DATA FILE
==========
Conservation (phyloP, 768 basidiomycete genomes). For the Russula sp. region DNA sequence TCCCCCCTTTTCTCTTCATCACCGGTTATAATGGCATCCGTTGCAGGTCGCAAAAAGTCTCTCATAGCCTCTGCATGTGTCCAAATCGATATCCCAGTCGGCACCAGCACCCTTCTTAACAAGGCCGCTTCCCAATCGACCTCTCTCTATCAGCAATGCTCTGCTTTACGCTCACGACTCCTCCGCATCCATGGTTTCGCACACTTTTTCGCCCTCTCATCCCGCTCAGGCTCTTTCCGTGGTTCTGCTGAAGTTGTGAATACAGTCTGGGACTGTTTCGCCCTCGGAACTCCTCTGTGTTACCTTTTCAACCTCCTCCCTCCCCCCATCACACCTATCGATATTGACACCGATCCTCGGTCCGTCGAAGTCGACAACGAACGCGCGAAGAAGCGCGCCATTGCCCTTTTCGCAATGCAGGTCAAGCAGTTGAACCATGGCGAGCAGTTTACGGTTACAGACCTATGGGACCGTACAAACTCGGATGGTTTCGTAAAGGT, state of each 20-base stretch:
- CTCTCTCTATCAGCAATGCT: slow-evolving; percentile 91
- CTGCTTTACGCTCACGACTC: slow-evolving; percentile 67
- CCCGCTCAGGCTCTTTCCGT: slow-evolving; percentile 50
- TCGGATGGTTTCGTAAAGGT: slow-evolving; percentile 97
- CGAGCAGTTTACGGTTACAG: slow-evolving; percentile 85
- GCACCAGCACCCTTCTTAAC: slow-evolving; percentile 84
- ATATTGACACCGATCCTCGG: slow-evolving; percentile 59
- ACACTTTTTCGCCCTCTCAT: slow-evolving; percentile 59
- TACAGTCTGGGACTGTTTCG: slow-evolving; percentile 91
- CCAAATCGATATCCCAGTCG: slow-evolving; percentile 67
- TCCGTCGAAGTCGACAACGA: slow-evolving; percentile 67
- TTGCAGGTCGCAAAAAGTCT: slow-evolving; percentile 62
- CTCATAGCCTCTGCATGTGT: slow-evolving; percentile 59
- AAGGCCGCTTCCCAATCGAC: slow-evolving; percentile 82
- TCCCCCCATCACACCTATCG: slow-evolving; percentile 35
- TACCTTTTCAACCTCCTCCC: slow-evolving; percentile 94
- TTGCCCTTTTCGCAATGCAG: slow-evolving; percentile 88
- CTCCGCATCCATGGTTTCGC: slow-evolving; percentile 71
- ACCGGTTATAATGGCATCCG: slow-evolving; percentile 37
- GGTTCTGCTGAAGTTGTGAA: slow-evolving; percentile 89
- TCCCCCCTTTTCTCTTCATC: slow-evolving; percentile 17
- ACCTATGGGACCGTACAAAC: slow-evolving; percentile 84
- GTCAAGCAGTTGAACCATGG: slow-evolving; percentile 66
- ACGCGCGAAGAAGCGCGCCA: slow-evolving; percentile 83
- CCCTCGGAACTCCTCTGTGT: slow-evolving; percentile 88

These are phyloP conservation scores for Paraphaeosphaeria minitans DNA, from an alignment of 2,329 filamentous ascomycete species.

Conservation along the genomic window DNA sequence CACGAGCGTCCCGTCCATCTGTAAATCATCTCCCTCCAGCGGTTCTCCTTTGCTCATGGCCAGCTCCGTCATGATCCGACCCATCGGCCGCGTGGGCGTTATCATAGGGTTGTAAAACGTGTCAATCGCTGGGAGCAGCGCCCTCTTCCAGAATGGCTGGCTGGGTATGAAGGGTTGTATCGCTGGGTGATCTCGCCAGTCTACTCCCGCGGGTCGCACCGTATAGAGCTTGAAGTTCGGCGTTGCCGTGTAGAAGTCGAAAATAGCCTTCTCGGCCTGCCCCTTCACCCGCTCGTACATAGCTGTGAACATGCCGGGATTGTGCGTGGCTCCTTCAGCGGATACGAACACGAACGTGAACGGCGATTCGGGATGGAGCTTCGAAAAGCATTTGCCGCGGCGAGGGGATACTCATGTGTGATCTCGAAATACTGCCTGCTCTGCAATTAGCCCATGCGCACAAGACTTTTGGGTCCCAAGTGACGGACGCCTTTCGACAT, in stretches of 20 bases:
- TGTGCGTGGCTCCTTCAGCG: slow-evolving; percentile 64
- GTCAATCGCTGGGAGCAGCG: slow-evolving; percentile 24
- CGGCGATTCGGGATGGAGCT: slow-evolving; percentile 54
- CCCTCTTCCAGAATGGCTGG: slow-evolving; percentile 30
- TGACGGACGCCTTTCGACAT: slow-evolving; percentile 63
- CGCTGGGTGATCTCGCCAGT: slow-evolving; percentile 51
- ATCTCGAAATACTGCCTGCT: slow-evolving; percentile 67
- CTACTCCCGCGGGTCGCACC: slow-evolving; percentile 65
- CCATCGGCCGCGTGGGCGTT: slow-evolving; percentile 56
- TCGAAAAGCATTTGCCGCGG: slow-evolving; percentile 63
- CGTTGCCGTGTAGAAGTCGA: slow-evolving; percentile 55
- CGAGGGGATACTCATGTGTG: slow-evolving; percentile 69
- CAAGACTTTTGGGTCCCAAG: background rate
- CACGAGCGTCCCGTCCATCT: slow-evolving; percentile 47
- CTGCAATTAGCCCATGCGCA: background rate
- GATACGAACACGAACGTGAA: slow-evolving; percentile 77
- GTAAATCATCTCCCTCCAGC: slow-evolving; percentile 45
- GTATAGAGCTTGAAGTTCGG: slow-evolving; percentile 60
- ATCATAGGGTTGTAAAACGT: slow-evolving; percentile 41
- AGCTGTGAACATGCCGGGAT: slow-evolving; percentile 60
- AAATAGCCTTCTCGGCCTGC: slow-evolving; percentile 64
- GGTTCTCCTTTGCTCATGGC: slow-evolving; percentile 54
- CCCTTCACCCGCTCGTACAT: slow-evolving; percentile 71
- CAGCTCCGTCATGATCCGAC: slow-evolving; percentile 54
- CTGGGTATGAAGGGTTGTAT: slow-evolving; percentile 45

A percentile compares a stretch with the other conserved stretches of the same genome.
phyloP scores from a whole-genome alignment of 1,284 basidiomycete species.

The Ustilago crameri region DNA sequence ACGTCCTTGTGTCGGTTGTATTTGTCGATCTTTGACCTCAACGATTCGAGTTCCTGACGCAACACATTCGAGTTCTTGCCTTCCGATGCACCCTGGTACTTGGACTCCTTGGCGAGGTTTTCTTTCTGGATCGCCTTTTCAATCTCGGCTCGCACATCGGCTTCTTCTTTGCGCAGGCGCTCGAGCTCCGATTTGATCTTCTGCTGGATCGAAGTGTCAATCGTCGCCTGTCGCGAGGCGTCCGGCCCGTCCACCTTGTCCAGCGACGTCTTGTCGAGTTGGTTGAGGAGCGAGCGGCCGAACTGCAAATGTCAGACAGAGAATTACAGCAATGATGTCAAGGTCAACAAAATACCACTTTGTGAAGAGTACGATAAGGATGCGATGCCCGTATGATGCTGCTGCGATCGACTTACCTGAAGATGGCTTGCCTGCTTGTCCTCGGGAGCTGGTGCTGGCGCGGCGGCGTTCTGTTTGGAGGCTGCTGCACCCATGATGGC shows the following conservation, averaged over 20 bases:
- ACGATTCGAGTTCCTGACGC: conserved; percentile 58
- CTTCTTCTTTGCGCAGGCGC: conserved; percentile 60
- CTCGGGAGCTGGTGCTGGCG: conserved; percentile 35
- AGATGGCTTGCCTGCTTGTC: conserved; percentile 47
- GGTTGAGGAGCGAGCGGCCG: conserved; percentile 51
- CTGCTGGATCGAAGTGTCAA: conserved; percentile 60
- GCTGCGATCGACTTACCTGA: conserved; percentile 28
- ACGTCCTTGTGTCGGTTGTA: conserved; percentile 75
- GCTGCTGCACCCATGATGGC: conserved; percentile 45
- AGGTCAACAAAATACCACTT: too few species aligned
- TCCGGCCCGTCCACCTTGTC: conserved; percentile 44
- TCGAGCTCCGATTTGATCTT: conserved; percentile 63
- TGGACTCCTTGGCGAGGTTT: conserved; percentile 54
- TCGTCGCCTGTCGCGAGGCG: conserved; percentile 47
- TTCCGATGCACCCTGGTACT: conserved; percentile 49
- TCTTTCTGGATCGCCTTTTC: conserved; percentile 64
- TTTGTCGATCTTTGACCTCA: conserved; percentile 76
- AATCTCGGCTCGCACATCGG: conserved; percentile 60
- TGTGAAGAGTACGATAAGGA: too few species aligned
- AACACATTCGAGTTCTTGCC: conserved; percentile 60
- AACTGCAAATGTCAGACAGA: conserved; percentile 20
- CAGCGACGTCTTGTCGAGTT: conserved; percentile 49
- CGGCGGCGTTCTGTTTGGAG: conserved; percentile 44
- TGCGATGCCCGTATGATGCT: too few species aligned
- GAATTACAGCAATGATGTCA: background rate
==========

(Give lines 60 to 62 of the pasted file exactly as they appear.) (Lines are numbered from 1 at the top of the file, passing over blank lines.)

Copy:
- AGATGGCTTGCCTGCTTGTC: conserved; percentile 47
- GGTTGAGGAGCGAGCGGCCG: conserved; percentile 51
- CTGCTGGATCGAAGTGTCAA: conserved; percentile 60